I’ve veered from the original story. My client was underwhelmed by the experience she had. She was given very little time or attention, measurements were not taken of her starting point and the exercises prescribed caused extra pain. She sought me out as we have developed a relationship over the years and she was worried that the treatment she was getting was not going to help her get back to her activities, as she had hoped. She decided to come and see me, which is a bit of a drive for her and the reason she didn’t start with me in the first place. I did a standard eval, subjective report of injury and surgery and how she is feeling now. Then I took measurements of her good arm and the post-surgical arm to determine range of motion. Treatment followed which included passive treatment to the arm, joint and soft tissue and then it was wrapped up with education on how to be more comfortable at home and how to do exercises pain-free.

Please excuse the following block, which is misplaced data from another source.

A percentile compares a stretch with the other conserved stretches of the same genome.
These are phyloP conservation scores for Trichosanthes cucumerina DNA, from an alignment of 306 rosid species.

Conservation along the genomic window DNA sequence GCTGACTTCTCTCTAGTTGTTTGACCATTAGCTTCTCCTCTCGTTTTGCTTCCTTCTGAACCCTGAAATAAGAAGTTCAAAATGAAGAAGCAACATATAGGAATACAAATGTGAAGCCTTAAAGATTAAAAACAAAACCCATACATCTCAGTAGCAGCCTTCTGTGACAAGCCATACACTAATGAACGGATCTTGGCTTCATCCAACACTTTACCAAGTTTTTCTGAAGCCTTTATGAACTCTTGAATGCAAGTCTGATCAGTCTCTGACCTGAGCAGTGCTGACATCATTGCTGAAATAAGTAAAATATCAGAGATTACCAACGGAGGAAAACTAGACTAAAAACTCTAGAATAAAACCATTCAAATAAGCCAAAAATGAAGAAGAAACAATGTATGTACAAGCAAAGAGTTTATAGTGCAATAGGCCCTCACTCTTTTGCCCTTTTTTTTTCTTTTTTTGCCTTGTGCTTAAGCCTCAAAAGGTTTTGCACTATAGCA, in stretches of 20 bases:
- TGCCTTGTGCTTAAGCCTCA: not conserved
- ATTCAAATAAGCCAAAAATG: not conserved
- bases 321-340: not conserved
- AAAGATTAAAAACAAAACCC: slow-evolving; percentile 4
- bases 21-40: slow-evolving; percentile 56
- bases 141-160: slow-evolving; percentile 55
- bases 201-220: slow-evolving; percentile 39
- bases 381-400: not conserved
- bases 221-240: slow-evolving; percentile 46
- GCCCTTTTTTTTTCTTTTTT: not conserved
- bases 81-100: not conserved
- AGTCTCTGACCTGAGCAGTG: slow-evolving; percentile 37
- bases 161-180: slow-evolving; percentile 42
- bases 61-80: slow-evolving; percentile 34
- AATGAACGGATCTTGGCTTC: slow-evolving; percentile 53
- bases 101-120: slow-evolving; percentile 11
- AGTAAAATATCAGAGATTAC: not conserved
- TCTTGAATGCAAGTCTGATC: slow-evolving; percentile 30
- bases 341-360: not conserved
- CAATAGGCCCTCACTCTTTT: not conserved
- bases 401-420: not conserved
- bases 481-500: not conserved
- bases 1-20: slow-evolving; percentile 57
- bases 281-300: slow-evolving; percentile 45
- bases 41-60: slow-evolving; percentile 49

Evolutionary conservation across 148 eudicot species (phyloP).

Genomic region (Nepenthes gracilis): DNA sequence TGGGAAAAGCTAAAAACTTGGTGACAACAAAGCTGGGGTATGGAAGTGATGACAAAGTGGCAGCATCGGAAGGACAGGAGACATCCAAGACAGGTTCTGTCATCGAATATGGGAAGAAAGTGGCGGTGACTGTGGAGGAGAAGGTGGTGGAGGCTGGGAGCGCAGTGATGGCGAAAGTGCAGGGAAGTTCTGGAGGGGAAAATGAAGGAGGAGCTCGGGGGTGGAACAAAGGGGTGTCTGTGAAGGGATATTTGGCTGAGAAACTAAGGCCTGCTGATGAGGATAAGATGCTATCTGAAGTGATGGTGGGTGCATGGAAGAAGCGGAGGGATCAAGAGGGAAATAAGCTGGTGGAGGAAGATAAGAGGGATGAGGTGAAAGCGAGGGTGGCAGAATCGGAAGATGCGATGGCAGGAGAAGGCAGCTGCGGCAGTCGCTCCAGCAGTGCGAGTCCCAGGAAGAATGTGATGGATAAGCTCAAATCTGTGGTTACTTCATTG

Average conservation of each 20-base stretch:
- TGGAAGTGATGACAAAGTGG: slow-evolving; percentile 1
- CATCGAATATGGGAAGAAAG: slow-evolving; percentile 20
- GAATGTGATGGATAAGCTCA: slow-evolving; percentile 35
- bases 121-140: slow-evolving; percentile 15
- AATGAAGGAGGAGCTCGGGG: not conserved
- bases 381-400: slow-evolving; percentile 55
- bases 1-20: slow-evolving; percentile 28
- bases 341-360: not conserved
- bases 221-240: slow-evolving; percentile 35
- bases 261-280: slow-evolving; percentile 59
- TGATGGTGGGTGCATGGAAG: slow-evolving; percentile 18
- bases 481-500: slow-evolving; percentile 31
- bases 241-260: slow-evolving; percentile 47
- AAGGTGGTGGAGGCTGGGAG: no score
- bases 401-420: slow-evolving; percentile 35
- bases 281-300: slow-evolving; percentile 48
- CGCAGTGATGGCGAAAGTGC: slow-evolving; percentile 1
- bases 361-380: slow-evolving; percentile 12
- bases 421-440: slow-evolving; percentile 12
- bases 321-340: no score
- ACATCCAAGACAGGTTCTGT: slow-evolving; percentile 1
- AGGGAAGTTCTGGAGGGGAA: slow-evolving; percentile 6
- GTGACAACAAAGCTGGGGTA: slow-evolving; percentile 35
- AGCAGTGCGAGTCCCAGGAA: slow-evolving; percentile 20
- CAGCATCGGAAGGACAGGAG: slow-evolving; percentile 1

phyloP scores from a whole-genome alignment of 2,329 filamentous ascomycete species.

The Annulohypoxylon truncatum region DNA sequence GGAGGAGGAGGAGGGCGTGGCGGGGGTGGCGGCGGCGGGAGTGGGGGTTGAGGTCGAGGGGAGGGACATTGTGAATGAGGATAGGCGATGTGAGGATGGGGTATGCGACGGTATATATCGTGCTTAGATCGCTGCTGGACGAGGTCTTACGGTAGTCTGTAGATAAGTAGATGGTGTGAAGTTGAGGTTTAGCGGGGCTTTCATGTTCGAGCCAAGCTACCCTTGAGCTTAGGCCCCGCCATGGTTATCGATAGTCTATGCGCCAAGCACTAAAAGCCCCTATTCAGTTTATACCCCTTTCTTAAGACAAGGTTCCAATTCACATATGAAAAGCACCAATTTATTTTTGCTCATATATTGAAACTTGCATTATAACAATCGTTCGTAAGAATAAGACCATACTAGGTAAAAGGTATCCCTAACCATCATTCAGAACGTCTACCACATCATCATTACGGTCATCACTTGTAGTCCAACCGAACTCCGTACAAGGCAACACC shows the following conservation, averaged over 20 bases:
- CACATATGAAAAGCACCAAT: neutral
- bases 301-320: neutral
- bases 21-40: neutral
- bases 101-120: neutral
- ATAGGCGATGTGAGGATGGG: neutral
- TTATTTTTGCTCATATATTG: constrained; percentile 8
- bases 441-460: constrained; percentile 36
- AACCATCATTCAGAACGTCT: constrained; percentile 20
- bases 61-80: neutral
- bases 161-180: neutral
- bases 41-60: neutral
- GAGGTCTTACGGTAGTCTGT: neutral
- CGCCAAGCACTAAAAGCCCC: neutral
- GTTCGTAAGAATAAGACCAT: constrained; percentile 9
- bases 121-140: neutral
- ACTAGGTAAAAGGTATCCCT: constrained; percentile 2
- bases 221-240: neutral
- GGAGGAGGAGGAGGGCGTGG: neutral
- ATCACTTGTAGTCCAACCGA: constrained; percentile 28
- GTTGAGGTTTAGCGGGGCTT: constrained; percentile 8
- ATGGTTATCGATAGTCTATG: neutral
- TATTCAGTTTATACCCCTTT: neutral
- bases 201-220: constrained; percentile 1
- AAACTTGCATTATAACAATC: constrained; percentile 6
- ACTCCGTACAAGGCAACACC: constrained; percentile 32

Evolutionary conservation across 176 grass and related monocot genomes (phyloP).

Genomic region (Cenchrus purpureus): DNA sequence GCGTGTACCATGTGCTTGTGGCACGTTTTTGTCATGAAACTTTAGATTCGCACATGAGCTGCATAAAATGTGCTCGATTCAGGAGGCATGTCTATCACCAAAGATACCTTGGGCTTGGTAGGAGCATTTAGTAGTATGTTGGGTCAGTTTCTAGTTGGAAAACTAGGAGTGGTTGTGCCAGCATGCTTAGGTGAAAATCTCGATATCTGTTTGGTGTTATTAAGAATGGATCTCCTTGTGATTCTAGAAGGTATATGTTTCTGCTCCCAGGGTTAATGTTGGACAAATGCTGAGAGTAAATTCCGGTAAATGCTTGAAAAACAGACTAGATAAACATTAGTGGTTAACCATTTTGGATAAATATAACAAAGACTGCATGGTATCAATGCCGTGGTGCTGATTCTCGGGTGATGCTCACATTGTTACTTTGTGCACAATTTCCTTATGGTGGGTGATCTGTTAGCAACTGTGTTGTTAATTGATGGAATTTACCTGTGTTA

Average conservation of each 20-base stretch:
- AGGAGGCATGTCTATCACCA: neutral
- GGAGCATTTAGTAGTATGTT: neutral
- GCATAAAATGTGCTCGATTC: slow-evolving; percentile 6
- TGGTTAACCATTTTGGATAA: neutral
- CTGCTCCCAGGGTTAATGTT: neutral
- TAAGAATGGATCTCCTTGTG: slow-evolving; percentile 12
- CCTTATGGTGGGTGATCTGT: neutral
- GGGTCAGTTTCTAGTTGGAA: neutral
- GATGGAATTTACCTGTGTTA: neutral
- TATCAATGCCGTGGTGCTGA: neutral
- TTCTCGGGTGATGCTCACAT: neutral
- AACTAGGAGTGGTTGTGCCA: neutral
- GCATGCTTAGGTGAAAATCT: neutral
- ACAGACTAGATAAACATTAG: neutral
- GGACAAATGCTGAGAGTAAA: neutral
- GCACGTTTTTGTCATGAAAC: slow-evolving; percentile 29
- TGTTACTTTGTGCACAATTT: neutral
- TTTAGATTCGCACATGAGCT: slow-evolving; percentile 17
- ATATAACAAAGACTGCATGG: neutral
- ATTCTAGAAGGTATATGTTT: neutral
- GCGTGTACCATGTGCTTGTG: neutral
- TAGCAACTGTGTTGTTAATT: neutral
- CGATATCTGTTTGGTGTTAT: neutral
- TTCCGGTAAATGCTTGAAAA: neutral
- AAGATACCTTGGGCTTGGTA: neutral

When we finished, she was so thankful and felt better already. I was flabbergasted by the difference in level of care that she received and was happy that she came back to me. I think there are 2 factors at play here. In some PT clinics, it’s a numbers game. Physical Therapists have to see a high volume of patients each day to hit their quotas. This may mean seeing 4 patients per hour. The other factor is that older clients are viewed as having different goals than younger folks. Listening to what my client’s goals are gives me a very good idea of how active she is. At no time do I assume that she can’t do those things just because she is in her late 60’s.